In 2020, a woman filed a putative class action in federal district court against a healthcare provider based on an alleged data breach that revealed patients’ personal and health information. The healthcare provider moved to dismiss, arguing that the woman lacked standing. The district court agreed and concluded it lacked subject matter jurisdiction to hear the case. It dismissed the case “with prejudice” on that basis, but specifically did not address the healthcare provider’s Rule 12(b)(6) argument.
Later that year, the woman refiled her case in Arizona state court. The healthcare provider moved to dismiss, arguing that the district court’s “with prejudice” dismissal of the federal case precluded the woman’s claims. The superior court denied the motion, finding that neither claim nor issue preclusion applied because the federal court had not reached the merits of the case. The healthcare provider sought special action relief.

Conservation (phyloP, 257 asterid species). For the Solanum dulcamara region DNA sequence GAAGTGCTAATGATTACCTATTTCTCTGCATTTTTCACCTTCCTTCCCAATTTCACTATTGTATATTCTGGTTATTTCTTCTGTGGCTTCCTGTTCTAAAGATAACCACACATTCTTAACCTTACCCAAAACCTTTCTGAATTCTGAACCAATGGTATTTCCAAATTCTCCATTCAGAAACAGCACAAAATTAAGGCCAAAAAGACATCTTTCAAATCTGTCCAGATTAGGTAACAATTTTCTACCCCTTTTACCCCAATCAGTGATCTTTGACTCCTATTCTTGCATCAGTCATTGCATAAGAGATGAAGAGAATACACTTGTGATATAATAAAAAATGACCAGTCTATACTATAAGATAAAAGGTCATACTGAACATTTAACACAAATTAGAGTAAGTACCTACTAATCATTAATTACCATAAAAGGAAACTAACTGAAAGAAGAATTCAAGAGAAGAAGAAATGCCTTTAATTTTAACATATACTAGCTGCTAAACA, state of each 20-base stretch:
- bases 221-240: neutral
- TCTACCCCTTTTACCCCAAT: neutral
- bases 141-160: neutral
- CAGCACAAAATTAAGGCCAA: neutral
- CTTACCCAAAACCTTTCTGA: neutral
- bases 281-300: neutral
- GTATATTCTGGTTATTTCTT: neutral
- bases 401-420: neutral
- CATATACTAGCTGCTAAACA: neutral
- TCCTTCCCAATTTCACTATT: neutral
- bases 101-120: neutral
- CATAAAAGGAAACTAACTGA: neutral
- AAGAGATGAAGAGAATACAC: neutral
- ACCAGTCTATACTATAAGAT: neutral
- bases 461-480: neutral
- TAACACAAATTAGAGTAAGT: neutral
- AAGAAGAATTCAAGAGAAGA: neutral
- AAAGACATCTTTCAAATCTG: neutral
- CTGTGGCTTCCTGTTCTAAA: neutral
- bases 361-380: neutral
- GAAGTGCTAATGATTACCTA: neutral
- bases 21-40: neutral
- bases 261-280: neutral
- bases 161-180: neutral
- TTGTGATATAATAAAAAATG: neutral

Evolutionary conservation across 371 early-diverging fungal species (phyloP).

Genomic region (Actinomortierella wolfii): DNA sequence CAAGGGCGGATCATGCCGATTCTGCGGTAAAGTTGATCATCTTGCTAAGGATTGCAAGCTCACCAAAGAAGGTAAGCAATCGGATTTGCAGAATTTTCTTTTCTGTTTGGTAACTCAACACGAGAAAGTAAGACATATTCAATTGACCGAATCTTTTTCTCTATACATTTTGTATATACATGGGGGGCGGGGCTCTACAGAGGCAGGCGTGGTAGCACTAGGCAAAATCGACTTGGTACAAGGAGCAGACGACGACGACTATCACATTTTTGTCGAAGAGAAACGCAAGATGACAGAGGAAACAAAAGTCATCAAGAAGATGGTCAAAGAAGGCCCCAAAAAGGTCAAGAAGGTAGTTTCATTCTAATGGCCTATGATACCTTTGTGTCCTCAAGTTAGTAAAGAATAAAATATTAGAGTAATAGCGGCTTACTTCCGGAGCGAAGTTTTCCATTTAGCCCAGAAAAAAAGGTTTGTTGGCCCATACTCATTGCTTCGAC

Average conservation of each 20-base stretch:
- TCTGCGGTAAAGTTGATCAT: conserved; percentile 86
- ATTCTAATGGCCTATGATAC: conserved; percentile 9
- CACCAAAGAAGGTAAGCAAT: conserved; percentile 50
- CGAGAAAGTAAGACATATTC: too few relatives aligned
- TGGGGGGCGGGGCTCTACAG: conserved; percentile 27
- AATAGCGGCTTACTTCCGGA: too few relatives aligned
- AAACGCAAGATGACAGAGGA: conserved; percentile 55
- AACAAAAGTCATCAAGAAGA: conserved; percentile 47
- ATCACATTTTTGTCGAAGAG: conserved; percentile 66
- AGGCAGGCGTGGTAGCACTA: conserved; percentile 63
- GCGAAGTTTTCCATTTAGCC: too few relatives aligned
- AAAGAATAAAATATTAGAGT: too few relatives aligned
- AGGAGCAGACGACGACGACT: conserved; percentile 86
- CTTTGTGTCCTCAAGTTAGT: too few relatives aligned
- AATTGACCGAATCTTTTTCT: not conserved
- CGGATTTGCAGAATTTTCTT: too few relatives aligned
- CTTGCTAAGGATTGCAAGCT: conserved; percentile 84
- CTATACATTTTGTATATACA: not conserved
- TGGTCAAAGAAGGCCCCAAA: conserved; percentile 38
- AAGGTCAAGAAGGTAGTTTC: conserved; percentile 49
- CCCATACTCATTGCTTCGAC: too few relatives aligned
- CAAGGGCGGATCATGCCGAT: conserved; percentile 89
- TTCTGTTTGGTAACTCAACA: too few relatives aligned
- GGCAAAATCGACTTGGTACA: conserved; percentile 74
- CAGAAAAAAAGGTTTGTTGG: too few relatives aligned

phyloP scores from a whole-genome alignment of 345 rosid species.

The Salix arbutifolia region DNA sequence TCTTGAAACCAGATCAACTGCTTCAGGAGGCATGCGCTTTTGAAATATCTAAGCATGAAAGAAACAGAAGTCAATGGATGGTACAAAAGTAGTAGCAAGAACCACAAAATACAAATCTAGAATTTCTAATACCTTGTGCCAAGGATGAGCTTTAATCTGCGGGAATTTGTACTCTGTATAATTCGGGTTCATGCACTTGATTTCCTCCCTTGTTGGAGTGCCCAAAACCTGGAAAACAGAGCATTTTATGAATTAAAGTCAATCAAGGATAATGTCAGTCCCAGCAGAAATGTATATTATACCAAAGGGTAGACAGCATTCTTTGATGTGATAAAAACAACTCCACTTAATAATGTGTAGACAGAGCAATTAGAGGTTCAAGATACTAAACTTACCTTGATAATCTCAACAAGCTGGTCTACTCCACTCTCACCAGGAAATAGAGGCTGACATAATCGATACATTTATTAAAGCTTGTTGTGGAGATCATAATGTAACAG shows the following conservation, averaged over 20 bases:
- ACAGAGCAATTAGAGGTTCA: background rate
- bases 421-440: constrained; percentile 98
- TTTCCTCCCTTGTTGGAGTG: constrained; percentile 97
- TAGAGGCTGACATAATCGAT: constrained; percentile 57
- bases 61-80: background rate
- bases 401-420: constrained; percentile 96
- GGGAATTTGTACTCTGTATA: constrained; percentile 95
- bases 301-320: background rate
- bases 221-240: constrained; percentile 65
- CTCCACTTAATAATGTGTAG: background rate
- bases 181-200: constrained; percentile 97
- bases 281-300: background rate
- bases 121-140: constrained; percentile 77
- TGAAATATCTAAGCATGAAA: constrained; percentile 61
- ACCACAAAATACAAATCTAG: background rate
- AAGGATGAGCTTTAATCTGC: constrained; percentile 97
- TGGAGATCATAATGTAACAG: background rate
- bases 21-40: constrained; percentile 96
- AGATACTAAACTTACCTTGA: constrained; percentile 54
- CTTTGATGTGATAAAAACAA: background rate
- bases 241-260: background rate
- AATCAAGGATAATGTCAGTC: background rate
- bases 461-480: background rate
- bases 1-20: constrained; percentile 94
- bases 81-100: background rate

The Court of Appeals Division One accepted jurisdiction but denied relief. The healthcare provider largely based its argument on the fact that the district court had dismissed the federal case “with prejudice.” However, as the Court noted, nomenclature alone does not determine the preclusive effect of a judgment. Instead, because the district court had specifically limited its order to its own jurisdiction, the “with prejudice” label only affected the woman’s ability to refile the case with the same jurisdictional defects in federal court. It did not transform the jurisdictional decision into a decision on the merits. Because a decision on the merits is a necessary condition for claim preclusion to apply, and because the district court decided no issues other than its own jurisdiction, the woman’s claim was barred by neither claim nor issue preclusion.
Judge Swann authored the opinion for the court, joined by Judges Weinzweig and McMurdie.
Posted by: Joshua J. Messer